The USA needs to beef up its cyber-security to raise the costs for Chinese hackers launching attacks, America's top intelligence official says.
Director of National Intelligence James Clapper said China and Russia posed the most advanced cyber-threats, though Iran and North Korea could also cause serious disruptions despite having less sophisticated technology.
But he said that improved US cyber-security would make conducting cyber espionage more complicated for China "by addressing the less sophisticated threats and raising the cost and risk if China persists".
Giving testimony before the House of Representatives intelligence committee, Clapper said the risk of a "catastrophic attack" was remote now but the ongoing attrition of cyber-attacks will be costly for the US.
"Chinese cyber espionage continues to target a broad spectrum of U.S. interests, ranging from national security information to sensitive economic data and U.S. intellectual property," he said.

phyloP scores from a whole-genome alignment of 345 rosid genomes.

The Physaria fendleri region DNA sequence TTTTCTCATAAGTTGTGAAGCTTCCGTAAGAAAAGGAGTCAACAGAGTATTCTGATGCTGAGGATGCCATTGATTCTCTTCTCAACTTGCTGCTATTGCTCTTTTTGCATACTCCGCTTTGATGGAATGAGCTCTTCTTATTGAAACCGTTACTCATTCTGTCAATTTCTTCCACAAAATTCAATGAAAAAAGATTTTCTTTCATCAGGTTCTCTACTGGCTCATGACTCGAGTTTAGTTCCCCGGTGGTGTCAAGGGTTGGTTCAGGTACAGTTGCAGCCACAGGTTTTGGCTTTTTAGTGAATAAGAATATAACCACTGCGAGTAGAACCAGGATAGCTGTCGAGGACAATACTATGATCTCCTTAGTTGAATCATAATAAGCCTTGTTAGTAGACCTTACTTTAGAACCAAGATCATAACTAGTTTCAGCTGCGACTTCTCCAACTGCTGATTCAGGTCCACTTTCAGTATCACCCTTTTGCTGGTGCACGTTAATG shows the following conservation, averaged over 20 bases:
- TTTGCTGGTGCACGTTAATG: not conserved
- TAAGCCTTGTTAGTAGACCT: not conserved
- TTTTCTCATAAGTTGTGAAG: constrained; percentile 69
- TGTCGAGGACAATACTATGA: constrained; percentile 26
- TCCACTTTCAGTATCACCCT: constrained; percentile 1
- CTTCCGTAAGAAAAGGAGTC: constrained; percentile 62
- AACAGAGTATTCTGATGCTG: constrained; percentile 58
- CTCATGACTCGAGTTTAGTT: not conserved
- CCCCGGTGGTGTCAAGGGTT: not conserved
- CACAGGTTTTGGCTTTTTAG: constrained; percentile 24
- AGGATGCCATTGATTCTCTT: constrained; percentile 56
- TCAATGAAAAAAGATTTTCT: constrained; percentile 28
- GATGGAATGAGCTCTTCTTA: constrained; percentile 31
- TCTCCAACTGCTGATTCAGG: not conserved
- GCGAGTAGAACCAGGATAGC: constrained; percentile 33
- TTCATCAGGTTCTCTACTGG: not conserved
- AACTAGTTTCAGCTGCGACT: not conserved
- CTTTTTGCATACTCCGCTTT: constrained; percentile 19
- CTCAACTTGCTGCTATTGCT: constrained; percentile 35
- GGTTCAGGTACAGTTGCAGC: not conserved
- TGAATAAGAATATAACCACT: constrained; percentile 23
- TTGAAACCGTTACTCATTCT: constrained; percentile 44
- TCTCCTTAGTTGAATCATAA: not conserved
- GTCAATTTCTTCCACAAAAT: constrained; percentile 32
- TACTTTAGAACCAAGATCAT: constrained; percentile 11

"We foresee an ongoing series of low-to-moderate-level cyber-attacks from a variety of sources over time, which will impose cumulative costs on US economic competitiveness and national security."
The comments come just weeks before Chinese President Xi Jinping makes a state visit to Washington and amid reports that President Barack Obama is considering targeted sanctions against Chinese individuals and companies for cyber-attacks against US commercial targets.
Chinese hackers were also implicated in two attacks on the systems of the Office of Personnel Management that exposed the personal data of more than 20 million federal employees, and though Clapper did not explicitly blame China he said the breach could compromise the cover of US spies abroad.
While there have not yet been any signs of "nefarious" use of the data, FBI director James Comey, testifying at the same hearing, described the incident as "a significant counter-intelligence threat".
China has denied any involvement in hacking US government and corporate databases and insists that it too has been a victim of cyber-attacks.